ARTICLES PUBLICATIONS EVENTS
Article no. 2374
Date 15 September 2007
Ideology, Foreign Policy and the Rhetoric of Anti-Americanism
Dr. Bhartendu Kumar Singh
Indian Defence Accounts Service
Despite the 'end of ideology' and the ultimate triumph of liberal faith in international politics, anti-Americanism still propels Left forces in India and many other parts of the world. The protests by Left parties and others to the Malabar naval exercises involving India and the US apart from three other countries bring home the point that the facade of ideology still remains in international relations, even if it for a rhetorical purpose. Whether it is the Indo-US nuclear deal, the visit by the USS Nimitz, or the Indo-US air exercises, the Left in India sees conspiracies or meek surrender by the country in all collaborations with the US.
India has been a party to many war games and exercises in recent times. Apart from the ongoing military exercises with Russia, the Indian Army is slated for a joint exercise with the Chinese PLA the coming November. None of these endeavours attract Left attention. From all the speeches delivered by the Left leaders during their protests against the Malabar exercises, it seems that anti-Americanism rather than the objectives of the exercises were the targets of the protesters.
Ironically, anti-Americanism is being used to divert the foreign policy of India at a time when it has lost sheen at the global level. After the demise of the Cold War, anti-Americanism declined along with the communist ideology. Irrespective of Cuba or Venezuela, anti-Americanism is incapable of inducing new tensions in international relations. The relative peace and the bleak prospects of a new Cold War could also be attributed to the fact that China has refused to buy hostility with the US and mobilize anti-American forces. People who project al Qaeda as the new face of anti-Americanism forget that it is driven by religious fundamentalism rather than ideology.
The fading economic prowess of America and the concurrent rise of oriental economies have also led to a decline in anti-Americanism. There was a time when America attracted talent from all parts of the world. A green card used to be the most coveted document for the emigrant population. The economic, political and military domination of America coupled with its support for colonialism, apartheid and market economy attracted anti-Americans in huge numbers. India was no different to this global trend and often the country's foreign policy used to be peppered with anti-Americanism. The tangible benefits from such postures were limited. Meanwhile, the US supported Pakistan as part of its pressure tactics against India.
If India has given up the rhetoric of anti-Americanism, it is in keeping with the realities of international relations. From Iraq to North Korea, pax Americana is all too pervasive. Hence, other great powers value cooperation with the US. India is no exception. The just concluded war games in the Bay of Bengal have to be understood from this perspective. The oceanic waters provide India over two million sq km of exclusive economic zone, 97 percent of its trade supplies, oil and gas and so on. Piracy apart, there is increasing pressure on the Indian Navy due to China's naval modernization and its new hubs in India's neighbourhood. India, therefore, needs to reach out to major players including the US and enforce a security regime in the region.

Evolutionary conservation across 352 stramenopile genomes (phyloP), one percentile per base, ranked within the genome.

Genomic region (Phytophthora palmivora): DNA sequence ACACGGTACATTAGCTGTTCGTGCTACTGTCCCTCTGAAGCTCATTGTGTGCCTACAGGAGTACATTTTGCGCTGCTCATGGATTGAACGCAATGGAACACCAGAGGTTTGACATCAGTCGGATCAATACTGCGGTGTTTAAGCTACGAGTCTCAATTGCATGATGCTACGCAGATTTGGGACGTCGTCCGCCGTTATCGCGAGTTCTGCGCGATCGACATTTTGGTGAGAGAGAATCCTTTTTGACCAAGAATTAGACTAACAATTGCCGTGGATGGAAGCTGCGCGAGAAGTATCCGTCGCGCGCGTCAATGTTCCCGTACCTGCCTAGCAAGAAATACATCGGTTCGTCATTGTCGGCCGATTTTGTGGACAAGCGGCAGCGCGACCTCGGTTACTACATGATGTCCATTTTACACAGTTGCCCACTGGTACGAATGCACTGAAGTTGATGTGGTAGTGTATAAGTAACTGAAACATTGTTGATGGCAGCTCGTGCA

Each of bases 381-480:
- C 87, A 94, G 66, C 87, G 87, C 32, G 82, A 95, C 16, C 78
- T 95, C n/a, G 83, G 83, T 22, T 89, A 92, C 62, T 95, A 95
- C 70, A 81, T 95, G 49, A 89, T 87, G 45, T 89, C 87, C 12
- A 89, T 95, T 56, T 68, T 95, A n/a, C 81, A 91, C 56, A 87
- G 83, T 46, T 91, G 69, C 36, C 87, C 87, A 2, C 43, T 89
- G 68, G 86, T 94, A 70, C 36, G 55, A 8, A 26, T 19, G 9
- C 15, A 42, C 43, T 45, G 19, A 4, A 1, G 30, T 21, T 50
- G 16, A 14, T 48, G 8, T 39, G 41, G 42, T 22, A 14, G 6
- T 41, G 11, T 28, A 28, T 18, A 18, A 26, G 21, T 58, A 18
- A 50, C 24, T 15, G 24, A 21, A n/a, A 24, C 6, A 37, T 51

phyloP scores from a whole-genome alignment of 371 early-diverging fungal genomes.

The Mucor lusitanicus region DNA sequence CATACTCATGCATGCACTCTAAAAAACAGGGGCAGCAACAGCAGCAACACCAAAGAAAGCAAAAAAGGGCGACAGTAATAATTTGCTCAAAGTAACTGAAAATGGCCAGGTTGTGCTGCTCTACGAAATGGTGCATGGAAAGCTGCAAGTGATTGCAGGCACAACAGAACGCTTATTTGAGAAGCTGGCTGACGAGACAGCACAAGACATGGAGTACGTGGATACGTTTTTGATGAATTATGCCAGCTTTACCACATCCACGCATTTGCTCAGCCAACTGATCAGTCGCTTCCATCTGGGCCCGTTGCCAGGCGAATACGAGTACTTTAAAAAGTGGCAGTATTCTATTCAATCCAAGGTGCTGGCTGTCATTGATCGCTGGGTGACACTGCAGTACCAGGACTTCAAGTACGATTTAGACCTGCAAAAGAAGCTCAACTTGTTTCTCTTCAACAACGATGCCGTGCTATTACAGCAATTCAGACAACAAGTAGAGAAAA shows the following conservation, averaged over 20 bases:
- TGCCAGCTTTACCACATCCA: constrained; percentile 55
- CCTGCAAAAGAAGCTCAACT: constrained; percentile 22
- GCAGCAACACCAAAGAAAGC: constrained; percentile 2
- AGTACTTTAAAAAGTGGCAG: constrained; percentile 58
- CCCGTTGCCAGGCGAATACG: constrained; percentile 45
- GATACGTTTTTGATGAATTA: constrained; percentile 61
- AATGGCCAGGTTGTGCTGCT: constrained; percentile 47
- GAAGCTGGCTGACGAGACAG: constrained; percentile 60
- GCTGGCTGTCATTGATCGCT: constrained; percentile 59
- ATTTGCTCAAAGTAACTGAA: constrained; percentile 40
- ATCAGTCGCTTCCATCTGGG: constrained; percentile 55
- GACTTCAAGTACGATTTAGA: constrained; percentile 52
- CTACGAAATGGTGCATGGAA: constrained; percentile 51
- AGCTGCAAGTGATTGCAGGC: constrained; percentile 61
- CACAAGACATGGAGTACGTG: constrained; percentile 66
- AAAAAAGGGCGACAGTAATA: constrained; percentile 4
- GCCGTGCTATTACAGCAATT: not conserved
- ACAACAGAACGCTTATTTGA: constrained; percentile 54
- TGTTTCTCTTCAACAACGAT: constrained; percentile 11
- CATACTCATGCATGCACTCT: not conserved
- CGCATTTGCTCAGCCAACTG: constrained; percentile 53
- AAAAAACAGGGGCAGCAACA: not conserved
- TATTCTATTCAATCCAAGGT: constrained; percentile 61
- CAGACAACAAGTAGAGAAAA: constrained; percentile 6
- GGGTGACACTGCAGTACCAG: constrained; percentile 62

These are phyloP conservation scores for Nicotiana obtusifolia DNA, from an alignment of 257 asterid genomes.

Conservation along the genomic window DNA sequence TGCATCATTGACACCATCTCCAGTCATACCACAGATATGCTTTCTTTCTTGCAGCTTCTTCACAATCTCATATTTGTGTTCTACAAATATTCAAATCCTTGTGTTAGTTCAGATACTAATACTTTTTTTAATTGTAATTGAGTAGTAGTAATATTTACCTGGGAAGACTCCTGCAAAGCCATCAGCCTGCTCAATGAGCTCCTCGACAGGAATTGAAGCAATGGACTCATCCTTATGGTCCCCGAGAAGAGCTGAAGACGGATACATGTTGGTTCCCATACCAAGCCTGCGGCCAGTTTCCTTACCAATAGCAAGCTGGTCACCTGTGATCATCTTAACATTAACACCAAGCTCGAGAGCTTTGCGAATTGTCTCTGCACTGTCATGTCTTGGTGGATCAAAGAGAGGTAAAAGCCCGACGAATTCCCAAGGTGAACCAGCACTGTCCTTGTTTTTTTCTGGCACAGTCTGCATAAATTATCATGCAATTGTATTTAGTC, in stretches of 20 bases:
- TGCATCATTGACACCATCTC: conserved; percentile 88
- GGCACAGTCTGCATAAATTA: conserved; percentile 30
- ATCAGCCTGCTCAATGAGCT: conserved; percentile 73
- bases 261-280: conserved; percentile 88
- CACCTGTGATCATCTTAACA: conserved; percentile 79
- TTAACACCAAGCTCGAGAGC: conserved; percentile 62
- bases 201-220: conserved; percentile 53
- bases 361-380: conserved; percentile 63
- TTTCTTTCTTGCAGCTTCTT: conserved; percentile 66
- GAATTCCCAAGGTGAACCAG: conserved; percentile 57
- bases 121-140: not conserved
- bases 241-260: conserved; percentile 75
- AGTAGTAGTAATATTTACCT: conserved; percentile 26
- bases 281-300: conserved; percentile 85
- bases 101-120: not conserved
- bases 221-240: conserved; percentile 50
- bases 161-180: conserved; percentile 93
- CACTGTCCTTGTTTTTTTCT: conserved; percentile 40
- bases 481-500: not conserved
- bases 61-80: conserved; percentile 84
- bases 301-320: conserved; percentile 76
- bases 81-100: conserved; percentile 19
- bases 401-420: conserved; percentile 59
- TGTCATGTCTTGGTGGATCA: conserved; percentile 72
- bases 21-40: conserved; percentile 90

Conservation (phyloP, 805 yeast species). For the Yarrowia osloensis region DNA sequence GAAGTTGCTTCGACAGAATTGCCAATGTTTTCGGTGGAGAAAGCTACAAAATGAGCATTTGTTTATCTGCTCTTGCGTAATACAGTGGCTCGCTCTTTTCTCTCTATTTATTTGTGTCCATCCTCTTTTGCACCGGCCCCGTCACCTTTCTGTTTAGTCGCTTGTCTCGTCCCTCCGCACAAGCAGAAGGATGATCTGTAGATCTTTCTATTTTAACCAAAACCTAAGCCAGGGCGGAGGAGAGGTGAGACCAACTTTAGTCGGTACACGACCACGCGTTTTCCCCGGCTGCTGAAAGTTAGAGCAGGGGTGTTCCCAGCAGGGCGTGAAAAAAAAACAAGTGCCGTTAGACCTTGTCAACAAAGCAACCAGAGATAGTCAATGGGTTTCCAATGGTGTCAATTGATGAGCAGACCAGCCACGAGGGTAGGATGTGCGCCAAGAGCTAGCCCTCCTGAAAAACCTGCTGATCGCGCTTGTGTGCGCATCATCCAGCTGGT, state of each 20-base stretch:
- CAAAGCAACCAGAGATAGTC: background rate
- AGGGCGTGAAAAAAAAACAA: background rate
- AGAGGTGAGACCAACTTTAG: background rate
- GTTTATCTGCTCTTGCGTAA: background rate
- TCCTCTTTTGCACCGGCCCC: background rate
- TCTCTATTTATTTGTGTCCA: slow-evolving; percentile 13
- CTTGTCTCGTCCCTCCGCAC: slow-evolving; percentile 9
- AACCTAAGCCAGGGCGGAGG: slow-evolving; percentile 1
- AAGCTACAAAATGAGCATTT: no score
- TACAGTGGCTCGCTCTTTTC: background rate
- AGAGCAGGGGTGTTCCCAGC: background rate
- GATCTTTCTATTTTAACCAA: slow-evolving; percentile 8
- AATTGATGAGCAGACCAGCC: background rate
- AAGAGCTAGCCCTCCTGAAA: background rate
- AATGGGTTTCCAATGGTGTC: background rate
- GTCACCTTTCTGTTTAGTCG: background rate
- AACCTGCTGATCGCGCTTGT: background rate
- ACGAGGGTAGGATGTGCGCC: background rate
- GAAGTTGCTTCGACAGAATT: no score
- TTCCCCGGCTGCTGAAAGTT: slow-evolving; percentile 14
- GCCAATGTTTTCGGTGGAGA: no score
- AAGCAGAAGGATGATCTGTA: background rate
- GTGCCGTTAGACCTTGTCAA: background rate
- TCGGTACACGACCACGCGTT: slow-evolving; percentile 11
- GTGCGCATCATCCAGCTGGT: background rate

Thus, it is the national interest rather than fascination for America that propels Indian foreign policy. Witness for example, India's stand on the Iranian nuclear issue or its posturing on the Doha development round. India waged and won a war in Bangladesh in 1971 much to the chagrin of the US. Indira Gandhi was certainly not guided by the ideological bogey of anti-Americanism.
The protagonists of anti-Americanism in India should take a cue from China. Barring state-sponsored occasional outbursts against US, the Chinese are 'cool' about America and whatever it stands for! McDonalds, as admitted by the Chinese Ambassador to India, Sun Yuxi, is far more popular in China than in India. The ongoing English revolution in China is based on the American version. Internationally, the Chinese are happy doing brisk business with US and bask in huge trade surpluses.
Public opinion in India is similarly less concerned about America than it is about China or Pakistan. Psychologically too, Indians feel more comfortable with Americans than with Chinese or Pakistanis. Further, the 1.6 million strong Indian diaspora in the US removes any scope for large scale anti-American sentiments in the same manner as there can be no anti-Gulf sentiments in this country. In fact, anti-Americanism is a rhetoric of outdated ideology with no popular support. The artificial construct of anti-Americanism will further jeopardize rationality in foreign policy decision-making through mirror images and stereotype views about US. This can dilute the trust so painfully built up between India and US in recent times. Hence, the left ideologues in India need to reconsider their anti-Americanism and stop judging all foreign policy issues from this prism.